As we reach the mid-year point of 2023, it’s time to take a close look at the U.S. housing market, mortgages, and the overall real estate landscape. With the 2-year treasury bond going wild and mortgage rates likely to rise, the market is in a state of flux. This article delves into the trends, challenges, and opportunities in the housing market.
Mortgage Rates and Applications
Mortgage rates have been trading within a narrow band between 6.5% and 7% for the past few months. Recently, they broke out and are now solidly above 7.25%. While there’s hope for a slow decrease towards the end of the year, the current rates have implications for home sales and prices.
Mortgage applications are significantly down from a year ago, reflecting affordability issues. Refinance activity has also dropped, and the Mortgage Bankers Association doesn’t expect a rebound in refi numbers until 2024.
Home Sales and Inventory
Existing-home sales fell 2.2% in July to a seasonally adjusted annual rate of 4.07 million. Among the four major U.S. regions, sales grew in the West but faded in the Northeast, Midwest and South. All four regions registered year-over-year sales declines. However, the second half of the year is expected to be better, with buyers adjusting to higher financing costs.
Total housing inventory registered at the end of July was 1.11 million units, up 3.7% from June but down 14.6% from one year ago (1.3 million). Unsold inventory sits at a 3.3-month supply at the current sales pace, up from 3.1 months in June and 3.2 months in July 2022. The lack of inventory has protected home prices from crashing, with a current supply of only two and a half to three months across the country.
Regional Variations and Price Corrections
The housing market correction is highly localized, with most activity in the Midwest and Mid-Atlantic States. While coastal California and parts of Texas are seeing declines, other regions are experiencing price increases.
Existing homeowners are reluctant to put their properties on the market, given the financial disincentive of trading a low mortgage rate for a higher one. This trend is likely to keep inventory low until interest rates decrease.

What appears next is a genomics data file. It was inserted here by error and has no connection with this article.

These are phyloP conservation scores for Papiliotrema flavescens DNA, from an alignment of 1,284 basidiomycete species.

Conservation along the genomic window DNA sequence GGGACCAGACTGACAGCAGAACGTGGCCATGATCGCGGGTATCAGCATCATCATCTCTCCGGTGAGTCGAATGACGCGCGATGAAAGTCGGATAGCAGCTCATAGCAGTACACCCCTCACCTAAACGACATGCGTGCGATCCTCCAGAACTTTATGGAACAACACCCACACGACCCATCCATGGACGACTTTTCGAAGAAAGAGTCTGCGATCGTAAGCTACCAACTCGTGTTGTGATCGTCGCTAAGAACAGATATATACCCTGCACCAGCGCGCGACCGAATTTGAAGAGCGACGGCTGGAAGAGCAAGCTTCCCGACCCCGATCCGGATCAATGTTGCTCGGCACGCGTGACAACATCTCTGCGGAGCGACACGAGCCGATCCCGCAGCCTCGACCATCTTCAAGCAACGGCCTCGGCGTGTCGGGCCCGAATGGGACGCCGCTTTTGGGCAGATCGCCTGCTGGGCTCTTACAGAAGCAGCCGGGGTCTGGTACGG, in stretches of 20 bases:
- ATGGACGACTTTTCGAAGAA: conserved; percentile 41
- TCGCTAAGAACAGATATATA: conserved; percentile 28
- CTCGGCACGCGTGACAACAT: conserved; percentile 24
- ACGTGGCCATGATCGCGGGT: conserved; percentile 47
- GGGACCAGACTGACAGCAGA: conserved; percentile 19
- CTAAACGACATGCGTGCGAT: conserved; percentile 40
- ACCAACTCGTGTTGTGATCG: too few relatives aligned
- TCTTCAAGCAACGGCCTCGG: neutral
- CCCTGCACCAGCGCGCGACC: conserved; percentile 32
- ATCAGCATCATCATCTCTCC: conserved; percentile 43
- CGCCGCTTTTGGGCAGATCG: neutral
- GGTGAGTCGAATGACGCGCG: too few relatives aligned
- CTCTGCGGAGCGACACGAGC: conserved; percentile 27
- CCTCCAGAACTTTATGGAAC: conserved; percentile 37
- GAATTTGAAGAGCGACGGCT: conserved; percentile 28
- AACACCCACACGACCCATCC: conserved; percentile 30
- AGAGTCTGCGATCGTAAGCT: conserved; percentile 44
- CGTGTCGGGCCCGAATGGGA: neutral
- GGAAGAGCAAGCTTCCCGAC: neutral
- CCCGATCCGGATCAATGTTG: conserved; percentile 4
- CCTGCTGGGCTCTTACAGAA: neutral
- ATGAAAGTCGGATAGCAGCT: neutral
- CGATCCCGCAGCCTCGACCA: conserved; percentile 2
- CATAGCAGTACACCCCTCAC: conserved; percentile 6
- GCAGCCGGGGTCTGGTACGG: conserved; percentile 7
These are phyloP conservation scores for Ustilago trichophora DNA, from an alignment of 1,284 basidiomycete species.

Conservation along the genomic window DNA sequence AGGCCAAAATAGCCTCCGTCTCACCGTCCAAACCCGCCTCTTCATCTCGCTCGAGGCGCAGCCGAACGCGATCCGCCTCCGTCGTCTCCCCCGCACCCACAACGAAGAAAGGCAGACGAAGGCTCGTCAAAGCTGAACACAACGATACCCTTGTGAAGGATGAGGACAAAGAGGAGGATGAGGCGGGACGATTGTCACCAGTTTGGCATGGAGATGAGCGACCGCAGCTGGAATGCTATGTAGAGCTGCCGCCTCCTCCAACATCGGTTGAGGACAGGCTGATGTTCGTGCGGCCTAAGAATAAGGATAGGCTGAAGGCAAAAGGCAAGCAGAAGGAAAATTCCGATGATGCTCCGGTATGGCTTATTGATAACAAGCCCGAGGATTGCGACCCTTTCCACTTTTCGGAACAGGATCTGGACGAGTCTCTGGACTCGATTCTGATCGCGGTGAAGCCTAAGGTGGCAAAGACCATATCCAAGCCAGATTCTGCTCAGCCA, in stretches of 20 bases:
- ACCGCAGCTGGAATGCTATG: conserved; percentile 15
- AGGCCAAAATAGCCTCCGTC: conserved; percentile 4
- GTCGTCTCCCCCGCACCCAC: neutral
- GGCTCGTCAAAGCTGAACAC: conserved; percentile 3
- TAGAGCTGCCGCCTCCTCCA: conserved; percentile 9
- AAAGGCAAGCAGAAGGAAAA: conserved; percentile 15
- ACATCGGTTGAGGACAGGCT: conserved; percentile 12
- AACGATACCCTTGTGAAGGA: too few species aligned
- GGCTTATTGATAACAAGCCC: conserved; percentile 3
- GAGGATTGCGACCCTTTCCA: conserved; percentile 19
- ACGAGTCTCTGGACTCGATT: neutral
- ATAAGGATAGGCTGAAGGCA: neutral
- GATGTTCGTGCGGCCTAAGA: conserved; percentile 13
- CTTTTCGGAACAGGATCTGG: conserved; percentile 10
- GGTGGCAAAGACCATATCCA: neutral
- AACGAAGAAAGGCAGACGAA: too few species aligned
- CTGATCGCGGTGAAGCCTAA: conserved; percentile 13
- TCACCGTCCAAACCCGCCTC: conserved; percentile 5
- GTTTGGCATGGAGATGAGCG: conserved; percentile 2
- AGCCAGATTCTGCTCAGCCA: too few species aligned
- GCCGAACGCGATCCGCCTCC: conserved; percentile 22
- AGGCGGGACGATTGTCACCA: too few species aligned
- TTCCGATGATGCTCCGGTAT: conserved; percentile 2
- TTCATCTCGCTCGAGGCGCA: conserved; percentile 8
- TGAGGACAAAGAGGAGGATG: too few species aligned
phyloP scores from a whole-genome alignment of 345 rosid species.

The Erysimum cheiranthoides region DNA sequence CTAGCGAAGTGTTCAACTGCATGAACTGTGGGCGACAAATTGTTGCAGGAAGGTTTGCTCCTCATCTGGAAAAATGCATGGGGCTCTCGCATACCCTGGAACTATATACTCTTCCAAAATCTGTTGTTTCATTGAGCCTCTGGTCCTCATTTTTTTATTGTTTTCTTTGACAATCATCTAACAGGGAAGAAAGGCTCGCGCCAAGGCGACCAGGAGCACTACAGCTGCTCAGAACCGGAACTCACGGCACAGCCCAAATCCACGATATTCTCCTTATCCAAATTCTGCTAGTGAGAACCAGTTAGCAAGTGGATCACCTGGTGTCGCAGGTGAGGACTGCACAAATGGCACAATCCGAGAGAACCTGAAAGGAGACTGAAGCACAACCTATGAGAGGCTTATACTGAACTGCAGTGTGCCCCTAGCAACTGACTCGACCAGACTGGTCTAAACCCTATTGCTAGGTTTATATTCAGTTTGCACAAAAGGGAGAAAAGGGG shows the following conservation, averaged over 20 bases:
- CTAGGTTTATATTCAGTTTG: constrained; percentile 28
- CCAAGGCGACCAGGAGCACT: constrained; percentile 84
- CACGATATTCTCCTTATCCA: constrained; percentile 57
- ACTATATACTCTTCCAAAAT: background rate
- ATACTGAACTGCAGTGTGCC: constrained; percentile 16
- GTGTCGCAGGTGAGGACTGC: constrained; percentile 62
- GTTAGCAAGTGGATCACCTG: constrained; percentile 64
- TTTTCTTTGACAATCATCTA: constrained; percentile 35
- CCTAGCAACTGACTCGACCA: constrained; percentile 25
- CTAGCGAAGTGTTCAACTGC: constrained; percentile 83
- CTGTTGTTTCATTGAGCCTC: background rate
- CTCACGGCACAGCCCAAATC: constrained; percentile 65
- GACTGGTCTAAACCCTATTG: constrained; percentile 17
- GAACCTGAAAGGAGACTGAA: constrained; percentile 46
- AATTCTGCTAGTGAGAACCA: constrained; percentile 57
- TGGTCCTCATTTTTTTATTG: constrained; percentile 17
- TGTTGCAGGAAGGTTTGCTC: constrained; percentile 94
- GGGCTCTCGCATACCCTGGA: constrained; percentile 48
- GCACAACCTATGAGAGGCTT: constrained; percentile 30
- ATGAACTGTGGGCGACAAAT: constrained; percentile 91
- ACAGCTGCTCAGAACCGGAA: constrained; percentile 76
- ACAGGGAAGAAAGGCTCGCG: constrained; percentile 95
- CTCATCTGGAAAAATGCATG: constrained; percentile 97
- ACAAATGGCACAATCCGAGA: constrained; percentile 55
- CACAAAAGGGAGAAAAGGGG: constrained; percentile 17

New Home Sales and Builder Strategies
Sales of new single‐family houses in July 2023 were at a seasonally adjusted annual rate of 714,000, according to estimates released jointly today by the U.S. Census Bureau and the Department of Housing and Urban Development. This is 4.4 percent (±12.8 percent)* above the revised June rate of 684,000 and is 31.5 percent (±16.3 percent)
above the July 2022 estimate of 543,000.
The median sales price of new houses sold in July 2023 was $436,700. The average sales price was $513,000.
For Sale Inventory and Months’ Supply
The seasonally‐adjusted estimate of new houses for sale at the end of July was 437,000. This represents a supply of 7.3 months at the current sales rate.
New home sales are doing better, with builders offering concessions and building homes with a smaller footprint to acknowledge current market realities. While new home prices are off 7% from last June, existing home prices are only off 0.5%.
Builders are also being cautious not to build beyond demand, facing challenges such as expensive construction financing, credit tightening, and labor shortages.
The U.S. housing market in 2023 presents a complex picture, with fluctuating mortgage rates, declining applications, localized corrections, and innovative strategies by builders. While challenges persist, there are signs of stabilization and adaptation to the new economic realities.
The market’s localized nature emphasizes the importance of understanding local trends and ignoring national headlines. With cautious optimism, industry stakeholders can navigate the current landscape and make informed decisions.